Figure 34-3. Examples of commercially available spinal and epidural needles. Needles are distinguished by the design of their tips.

III. Spinal Anesthesia

  • Position (Table 34-2)

    • In the lateral decubitus position, the patient lies with the operative side down when hyperbaric solutions are being used. The patient’s shoulders and hips are positioned perpendicular to the bed (preventing rotation of the spine), the knees are drawn up to the chest, the neck is flexed, and the patient is asked to actively curve the back outward (which spreads apart the spinous processes).

    • Using the iliac crests as landmarks, the L2 to L3, L3 to L4, and L4 to L5 interspaces are identified and the desired interspace chosen.

    • All antiseptic solutions are neurotoxic, and care must be taken not to contaminate spinal needles and local anesthetics. Chlorhexidine–alcohol antiseptic prevents colonization of percutaneous catheters better than 10% povidone–iodine and is the recommended prep for skin asepsis before regional anesthesia procedures.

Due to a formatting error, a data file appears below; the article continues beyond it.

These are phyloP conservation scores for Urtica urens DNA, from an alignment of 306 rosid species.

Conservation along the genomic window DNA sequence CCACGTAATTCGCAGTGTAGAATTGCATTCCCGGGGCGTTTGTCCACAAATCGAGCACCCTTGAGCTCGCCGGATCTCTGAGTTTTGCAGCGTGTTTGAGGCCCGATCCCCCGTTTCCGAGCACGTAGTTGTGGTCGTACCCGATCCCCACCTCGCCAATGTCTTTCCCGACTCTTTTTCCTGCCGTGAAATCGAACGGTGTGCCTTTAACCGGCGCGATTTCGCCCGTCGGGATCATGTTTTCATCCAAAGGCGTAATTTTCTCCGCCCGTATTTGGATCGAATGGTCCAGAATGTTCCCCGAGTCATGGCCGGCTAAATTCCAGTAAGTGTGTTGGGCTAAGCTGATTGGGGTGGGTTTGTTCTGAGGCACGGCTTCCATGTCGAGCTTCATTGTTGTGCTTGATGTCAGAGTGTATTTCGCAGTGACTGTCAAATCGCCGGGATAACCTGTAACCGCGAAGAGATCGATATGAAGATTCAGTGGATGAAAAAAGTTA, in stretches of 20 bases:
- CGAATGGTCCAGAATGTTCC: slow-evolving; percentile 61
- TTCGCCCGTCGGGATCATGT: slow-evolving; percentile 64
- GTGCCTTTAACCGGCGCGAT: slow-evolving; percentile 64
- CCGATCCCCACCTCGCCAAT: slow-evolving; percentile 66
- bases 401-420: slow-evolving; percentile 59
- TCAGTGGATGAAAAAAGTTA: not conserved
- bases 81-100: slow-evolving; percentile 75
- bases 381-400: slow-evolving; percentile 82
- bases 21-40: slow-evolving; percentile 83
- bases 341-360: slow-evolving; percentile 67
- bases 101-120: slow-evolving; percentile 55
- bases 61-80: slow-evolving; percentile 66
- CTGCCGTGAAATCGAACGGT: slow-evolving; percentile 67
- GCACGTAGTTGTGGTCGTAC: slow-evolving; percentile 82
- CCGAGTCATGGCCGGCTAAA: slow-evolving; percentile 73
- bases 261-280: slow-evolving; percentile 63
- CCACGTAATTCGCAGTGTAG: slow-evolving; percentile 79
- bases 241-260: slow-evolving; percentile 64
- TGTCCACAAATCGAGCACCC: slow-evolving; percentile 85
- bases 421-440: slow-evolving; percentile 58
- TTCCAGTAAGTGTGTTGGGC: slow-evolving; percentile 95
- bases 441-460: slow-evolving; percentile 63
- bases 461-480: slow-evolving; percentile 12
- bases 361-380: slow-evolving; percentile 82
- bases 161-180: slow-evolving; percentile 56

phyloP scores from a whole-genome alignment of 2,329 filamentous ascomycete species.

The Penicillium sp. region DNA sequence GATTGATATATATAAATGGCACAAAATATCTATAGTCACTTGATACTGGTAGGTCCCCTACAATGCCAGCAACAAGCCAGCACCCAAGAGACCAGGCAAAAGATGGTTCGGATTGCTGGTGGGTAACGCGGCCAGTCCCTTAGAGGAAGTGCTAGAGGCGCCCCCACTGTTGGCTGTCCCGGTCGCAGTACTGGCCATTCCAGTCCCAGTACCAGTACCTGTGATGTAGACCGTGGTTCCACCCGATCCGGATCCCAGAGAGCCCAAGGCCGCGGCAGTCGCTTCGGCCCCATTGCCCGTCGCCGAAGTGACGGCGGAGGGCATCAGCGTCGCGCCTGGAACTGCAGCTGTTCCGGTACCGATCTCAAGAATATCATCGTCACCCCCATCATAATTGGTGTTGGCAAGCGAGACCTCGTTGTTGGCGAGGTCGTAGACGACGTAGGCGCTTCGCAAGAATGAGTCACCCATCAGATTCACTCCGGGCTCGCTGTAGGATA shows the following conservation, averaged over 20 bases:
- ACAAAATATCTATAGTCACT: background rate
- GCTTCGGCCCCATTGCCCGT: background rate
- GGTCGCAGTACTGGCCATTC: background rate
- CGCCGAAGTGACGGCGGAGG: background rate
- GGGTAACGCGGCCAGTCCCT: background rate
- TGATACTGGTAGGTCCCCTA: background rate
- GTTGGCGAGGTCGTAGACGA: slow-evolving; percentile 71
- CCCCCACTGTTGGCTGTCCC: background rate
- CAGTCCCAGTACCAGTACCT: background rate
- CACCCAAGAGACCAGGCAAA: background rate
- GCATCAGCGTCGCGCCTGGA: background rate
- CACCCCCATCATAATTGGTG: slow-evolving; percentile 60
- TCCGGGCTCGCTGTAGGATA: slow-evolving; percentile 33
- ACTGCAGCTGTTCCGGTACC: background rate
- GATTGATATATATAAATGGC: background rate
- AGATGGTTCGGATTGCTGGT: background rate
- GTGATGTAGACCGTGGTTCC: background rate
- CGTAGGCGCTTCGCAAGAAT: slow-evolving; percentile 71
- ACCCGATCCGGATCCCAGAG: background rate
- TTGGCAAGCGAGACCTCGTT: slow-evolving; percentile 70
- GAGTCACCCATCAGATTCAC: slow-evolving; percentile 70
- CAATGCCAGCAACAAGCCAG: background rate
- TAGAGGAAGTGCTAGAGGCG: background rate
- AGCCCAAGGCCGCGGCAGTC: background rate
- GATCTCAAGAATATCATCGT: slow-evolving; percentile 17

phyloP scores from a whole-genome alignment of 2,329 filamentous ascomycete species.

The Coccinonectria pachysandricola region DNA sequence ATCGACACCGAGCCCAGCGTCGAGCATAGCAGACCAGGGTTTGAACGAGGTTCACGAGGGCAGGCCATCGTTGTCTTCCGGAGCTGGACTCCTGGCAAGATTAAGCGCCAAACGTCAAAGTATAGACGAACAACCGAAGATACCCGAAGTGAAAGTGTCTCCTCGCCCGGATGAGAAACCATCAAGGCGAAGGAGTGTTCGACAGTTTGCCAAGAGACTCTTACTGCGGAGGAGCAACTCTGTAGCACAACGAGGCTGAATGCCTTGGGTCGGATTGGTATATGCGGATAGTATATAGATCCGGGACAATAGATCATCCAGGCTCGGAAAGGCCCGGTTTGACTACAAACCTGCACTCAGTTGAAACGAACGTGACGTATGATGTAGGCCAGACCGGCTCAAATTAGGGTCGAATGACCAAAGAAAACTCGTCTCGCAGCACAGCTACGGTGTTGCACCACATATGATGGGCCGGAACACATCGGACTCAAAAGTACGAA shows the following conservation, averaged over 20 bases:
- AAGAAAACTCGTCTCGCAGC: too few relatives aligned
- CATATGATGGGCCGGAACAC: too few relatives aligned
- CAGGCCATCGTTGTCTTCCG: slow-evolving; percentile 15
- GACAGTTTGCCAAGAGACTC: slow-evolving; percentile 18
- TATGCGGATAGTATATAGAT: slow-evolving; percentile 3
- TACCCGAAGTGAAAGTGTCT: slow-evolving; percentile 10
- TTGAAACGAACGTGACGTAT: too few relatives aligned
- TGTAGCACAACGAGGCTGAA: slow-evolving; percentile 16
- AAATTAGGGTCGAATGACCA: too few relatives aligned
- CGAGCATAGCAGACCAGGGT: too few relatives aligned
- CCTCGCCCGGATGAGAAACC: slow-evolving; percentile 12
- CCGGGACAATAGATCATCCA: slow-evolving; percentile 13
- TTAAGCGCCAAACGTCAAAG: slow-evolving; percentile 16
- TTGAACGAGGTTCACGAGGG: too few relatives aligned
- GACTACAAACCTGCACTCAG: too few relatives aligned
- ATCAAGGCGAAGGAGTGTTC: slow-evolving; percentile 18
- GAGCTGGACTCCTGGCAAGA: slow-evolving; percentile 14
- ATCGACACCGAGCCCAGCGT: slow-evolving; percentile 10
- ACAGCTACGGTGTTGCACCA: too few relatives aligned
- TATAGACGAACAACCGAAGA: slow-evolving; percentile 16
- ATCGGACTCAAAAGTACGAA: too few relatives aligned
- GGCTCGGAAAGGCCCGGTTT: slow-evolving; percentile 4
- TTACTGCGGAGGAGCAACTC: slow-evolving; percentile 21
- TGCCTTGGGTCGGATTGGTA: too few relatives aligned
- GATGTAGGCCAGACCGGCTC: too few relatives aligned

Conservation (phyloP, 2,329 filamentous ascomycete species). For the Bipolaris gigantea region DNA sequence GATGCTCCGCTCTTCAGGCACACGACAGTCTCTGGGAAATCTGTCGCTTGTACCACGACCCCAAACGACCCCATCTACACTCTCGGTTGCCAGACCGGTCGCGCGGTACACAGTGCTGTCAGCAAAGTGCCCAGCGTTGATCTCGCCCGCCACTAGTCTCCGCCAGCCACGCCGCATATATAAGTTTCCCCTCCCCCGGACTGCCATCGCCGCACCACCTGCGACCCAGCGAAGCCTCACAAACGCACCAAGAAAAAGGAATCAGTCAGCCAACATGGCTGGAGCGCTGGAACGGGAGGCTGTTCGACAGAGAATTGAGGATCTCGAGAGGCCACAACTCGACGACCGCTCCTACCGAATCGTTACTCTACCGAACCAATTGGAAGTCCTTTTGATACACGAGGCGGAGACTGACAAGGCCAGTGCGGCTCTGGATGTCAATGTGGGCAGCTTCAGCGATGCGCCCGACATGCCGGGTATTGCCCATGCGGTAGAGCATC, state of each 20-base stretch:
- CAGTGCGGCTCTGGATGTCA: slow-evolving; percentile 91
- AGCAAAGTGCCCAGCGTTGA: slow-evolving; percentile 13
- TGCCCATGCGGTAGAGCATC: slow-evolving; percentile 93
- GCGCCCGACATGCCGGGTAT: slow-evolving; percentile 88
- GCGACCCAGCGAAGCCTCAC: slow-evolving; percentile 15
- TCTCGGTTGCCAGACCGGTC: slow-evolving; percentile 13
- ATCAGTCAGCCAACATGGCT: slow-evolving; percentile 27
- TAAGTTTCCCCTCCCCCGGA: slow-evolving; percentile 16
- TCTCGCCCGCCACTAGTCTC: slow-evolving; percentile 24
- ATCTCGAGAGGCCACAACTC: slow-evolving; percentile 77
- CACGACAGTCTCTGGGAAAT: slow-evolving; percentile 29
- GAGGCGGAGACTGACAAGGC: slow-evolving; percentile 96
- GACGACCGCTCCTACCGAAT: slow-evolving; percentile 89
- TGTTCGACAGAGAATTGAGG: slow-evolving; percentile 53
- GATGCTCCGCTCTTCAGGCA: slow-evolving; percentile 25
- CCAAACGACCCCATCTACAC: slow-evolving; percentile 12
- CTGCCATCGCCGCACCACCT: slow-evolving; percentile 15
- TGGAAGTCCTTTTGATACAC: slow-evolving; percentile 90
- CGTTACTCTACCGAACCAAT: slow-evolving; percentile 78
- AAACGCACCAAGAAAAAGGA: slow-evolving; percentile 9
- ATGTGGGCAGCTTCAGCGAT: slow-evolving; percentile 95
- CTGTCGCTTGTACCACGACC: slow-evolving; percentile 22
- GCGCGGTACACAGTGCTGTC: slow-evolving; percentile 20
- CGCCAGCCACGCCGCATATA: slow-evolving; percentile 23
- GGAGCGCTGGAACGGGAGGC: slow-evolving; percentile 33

• Midline Approach

    • After infiltration of the selected needle insertion site with local anesthetic solution, the needle is advanced (subcutaneous tissue to supraspinous ligament to interspinous ligament to ligamentum flavum to epidural space to dura mater [“pop”] to arachnoid mater) until CSF is obtained (gentle aspiration may be helpful). The spinal meninges are typically at a depth of 4 to 6 cm.

    • If bone is encountered, the depth should be noted and the needle withdrawn to subcutaneous tissue and redirected more cephalad (Fig. 34-4).

    • If the patient experiences paresthesia (which should be differentiated from discomfort caused by contacting
      bone), it is important to immediately stop advancing the needle and determine whether the needle tip has encountered a nerve root in the epidural space or in the subarachnoid space. (The presence of CSF confirms that the needle has encountered a cauda equina nerve root.)

    • After completing the injection of local anesthetic solution, a small volume of CSF is again aspirated to confirm that the needle tip has remained in the subarachnoid space.